I received these excellent thoughts from my friend Brooke, which include a needed reminder that we should be careful in selecting words (and he makes some great points about spiritual growth, too):
Your reader used a key phrase, “Since I am in Christ…” “In Christ” captures the meaning of the Christian life. John the Apostle uses the term “abiding” much. I think when it comes to the question of goals or submission, I would say that may be the wrong question. The question for me is, how do I stay “In Christ?”
By posing that question, I’m not trying to get into an Armenian/Calvinistic debate. I think we all agree that there is a measure of effort that must be put forward by us in order for God’s grace to continually flow into our lives. We just need to be cautious that we don’t fall into a works mentality. We can never earn God’s merit by meeting our spiritual goals or by simply submitting to God’s will. We are saved by grace AND we grow spiritually through God’s grace.
I like your relational analogy. I like to talk about spiritual disciplines or holy habits as opposed to goals. I tend to shy away from the concept of goals when it comes to my own spirituality. Reaching a goal is a pass/fail endeavor. You either meet your goal or not. When we reach a goal, it can be easy to kind of pat ourselves on the back and get a little puffed up with spiritual pride. When we fail, it is easy to become self-condemning. Neither of those extremes helps in spiritual progress.
For the same reason, I tend to shy away from “submission” talk. The idea that on my own, I can submit my will to God’s is preposterous. That is simply relying on my own will power. Real submission comes from trust in God’s love and goodness.
Going back to a relational analogy, I may set a goal to spend at least one quality evening a week with my wife. When that happens, I don’t pat myself on the back and say to myself, “Good job.” When circumstances come up that prevent me from reaching this goal (and when you have young children, believe me, there are a lot of circumstances that come up), I don’t beat myself up and say to myself, “You are the worst husband in the world.” When I am able to reach my “goal” the reward comes in terms of the benefits to the strength of our relationship. When I “fail” it has the opposite effect and so I try to get back on track as soon as possible. So instead of looking at it in terms of goals or submission, I try to foster habits that will produce desired results. The end is not to reach a goal but to have a more loving, trusting relationship with my wife in which we are naturally more inclined to submit to one another.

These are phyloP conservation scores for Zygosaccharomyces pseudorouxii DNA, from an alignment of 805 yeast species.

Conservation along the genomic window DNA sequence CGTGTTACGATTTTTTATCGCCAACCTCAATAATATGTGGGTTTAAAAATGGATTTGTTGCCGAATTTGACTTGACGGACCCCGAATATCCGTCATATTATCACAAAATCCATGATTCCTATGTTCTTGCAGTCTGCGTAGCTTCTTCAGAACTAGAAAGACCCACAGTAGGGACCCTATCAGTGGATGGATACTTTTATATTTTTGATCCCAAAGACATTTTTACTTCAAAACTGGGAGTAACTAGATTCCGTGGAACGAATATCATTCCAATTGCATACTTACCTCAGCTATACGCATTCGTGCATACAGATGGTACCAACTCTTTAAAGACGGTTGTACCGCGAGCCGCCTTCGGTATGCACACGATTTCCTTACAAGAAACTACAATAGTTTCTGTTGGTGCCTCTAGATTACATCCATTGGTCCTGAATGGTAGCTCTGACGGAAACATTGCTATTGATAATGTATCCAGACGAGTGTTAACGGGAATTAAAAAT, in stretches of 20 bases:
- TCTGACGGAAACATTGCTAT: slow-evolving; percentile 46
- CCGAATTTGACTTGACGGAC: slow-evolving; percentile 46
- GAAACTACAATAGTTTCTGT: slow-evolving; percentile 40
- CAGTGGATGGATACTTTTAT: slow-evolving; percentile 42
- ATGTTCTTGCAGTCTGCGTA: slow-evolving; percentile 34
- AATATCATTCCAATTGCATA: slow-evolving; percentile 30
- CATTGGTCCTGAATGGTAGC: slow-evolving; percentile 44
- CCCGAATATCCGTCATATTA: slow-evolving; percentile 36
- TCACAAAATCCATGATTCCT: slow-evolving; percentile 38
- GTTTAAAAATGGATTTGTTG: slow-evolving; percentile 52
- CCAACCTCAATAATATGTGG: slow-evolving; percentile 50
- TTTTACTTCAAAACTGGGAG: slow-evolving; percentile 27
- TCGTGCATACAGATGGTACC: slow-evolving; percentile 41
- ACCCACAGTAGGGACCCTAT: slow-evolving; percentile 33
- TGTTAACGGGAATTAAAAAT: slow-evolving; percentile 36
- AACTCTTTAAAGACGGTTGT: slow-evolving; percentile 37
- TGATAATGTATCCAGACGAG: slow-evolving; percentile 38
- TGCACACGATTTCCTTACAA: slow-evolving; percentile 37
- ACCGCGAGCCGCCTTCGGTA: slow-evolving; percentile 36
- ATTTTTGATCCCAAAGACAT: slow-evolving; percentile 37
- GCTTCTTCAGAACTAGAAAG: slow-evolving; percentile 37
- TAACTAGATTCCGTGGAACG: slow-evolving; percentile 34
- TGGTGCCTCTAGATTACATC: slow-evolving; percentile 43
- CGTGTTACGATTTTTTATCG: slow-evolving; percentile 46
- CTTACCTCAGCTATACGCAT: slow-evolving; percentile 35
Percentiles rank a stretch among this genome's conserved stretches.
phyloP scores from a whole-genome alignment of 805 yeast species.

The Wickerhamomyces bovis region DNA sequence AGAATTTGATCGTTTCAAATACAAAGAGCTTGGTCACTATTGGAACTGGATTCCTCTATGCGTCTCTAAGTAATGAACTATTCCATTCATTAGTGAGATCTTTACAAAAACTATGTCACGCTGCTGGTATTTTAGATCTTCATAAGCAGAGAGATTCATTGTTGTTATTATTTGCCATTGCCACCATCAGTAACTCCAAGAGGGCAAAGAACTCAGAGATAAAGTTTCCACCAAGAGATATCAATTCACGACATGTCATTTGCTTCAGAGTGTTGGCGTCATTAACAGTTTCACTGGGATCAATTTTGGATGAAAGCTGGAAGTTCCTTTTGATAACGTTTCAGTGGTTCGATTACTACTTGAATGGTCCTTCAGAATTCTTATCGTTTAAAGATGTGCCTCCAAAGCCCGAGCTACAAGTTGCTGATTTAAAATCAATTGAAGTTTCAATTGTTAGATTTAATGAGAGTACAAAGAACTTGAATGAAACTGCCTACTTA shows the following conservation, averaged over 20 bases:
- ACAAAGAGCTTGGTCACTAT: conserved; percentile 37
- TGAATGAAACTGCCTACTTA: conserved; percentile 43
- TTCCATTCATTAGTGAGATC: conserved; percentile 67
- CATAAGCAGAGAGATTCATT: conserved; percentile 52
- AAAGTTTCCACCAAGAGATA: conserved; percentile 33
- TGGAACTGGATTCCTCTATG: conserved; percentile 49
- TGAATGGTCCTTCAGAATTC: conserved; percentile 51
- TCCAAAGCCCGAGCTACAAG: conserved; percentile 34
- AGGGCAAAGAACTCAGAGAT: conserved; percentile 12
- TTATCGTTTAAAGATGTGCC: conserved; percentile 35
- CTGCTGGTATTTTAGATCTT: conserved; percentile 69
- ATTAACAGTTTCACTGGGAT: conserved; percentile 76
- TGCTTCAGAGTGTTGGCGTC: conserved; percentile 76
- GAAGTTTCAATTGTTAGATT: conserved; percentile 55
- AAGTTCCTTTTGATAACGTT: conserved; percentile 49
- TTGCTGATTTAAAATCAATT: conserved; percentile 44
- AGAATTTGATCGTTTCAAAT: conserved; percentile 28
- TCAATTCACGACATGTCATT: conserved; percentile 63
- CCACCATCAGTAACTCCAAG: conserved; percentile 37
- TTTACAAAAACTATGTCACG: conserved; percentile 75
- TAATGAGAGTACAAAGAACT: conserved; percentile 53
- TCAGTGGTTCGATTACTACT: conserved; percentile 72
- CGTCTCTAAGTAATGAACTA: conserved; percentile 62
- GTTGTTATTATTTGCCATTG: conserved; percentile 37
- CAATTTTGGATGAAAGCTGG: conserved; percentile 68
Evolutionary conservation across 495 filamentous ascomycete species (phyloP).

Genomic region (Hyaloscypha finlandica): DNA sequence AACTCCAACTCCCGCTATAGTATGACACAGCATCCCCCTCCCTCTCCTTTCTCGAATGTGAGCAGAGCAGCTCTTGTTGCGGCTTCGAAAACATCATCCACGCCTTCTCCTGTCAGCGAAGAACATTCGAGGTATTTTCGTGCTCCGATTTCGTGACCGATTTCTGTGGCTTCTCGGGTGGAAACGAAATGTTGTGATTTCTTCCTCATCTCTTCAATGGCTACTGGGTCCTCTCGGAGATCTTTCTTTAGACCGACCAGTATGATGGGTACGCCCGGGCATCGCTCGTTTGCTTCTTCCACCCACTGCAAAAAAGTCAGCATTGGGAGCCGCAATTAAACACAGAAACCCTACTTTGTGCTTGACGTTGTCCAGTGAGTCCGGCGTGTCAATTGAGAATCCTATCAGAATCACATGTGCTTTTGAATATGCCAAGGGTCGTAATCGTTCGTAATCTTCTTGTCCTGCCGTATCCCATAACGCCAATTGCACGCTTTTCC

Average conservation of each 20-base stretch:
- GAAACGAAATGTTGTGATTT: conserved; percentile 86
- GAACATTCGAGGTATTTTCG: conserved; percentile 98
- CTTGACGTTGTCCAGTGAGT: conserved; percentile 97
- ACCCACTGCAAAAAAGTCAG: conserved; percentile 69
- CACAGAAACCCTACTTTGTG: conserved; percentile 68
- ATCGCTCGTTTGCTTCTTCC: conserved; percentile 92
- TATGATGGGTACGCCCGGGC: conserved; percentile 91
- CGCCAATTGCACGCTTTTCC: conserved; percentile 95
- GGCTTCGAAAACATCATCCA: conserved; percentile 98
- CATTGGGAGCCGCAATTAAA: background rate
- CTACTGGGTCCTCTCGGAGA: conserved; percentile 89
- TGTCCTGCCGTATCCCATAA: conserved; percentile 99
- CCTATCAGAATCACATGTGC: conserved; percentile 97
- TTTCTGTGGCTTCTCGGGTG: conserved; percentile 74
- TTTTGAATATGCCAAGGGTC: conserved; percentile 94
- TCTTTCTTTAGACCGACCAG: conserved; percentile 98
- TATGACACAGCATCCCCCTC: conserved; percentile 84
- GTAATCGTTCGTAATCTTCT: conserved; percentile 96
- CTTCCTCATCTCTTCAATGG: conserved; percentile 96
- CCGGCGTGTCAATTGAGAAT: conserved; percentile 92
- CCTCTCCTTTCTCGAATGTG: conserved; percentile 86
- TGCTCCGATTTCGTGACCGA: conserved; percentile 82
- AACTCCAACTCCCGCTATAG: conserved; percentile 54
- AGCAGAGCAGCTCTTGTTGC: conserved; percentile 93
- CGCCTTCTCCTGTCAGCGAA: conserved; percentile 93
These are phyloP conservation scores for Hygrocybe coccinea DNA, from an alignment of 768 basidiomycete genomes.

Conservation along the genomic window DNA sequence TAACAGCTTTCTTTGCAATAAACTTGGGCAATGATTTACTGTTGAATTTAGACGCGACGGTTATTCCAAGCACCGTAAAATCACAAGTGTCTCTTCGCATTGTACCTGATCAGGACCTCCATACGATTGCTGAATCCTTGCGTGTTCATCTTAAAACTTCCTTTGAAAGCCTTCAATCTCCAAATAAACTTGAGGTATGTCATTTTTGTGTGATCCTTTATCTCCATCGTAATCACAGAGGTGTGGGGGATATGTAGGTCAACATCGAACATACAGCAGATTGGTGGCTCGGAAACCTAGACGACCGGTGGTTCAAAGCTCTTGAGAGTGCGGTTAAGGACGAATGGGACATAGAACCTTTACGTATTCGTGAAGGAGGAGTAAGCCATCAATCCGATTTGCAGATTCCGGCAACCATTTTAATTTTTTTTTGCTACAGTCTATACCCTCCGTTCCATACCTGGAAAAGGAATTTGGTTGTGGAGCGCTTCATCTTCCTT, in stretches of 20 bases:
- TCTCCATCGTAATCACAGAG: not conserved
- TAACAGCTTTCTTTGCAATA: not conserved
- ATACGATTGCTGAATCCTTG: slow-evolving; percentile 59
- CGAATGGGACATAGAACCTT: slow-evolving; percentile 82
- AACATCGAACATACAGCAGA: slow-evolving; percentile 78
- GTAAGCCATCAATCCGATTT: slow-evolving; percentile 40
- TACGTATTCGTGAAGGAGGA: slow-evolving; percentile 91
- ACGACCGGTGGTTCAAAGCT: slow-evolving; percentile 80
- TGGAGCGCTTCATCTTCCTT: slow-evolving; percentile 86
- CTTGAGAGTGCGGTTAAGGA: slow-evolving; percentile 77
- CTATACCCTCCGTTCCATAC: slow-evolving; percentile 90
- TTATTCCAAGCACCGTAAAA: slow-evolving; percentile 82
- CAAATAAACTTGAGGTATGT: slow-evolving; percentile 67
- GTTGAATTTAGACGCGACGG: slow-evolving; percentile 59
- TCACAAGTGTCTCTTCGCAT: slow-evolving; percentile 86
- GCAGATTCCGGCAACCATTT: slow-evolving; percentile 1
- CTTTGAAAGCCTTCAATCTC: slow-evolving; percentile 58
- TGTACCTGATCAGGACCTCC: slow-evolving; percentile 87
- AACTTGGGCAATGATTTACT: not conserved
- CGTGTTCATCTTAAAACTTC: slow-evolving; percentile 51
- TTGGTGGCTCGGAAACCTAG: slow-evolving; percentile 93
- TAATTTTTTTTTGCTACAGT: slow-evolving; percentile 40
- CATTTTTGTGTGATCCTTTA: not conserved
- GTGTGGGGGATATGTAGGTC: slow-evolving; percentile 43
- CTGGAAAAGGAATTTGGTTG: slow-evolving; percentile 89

John Wesley referred to habits that lead to being “in Christ,” as “means of grace.” The term, “means” is important. The means of grace are simply means and not an end in of themselves. The end of course is growth in grace or being “In Christ.” I would say that the only goal is to abide. Holy habits are a great means to that end.
Excellent point: "Habits" would have been a better word for me to use. Thanks for sending me your thoughts; this made me realize I need to be careful when I'm using a theme word. The way I define it isn't necessarily the way most people define it.
I've never made goals that have "termination" points, and now that you mention it, I imagine that's how most folk draw up lists of goals. For example, when my doctor told me I needed to lower my cholesterol by at least 30 points, I didn't think to myself, "I'm going to lower my cholesterol by 30 points." Instead, I thought, "OK, I need to stop using butter to fry stuff. I need to stop eating the pastries at church every Sunday. And I need to start eating a lot of fiber." It never occurred to me that I was supposed to be shooting for 30 points--I simply figured that my cholesterol levels would improve by the amount of effort I was putting into the task. And I suppose it would have been pointless to shoot for 30 points, then to get there without thinking about the effort that was required (and pretty soon, I'd be back where I started).
My cholesterol has been decreasing over the past few years. At my recent doctor's appointment, I was delighted to hear it has dropped 36 points since the doc issued the warning. Thing is, I don't have to worry about keeping my cholesterol down, since I now have the habits in place. But I do have to keep those original "goals" in place for the rest of my life, along with adding new ones to continue improving my cholesterol levels.
I'm not sure how the reader interpreted my language about goals. While I'm not sure I interpreted her words as she'd intended them, it reminded me of people who've said, "I'm going to let God do the work of changing me because he'll make me into the person he desires me to be." One of my professors gave this illustration: Would we sit down and expect God to levitate our Bible into our lap, cause the pages to open to a certain section, and tilt our head at just an angle to read the words he wanted us to see? Do we really expect that God is going to do all the work of spiritual growth for us?
Thanks again for your thoughts, Brooke, and for giving me some better language.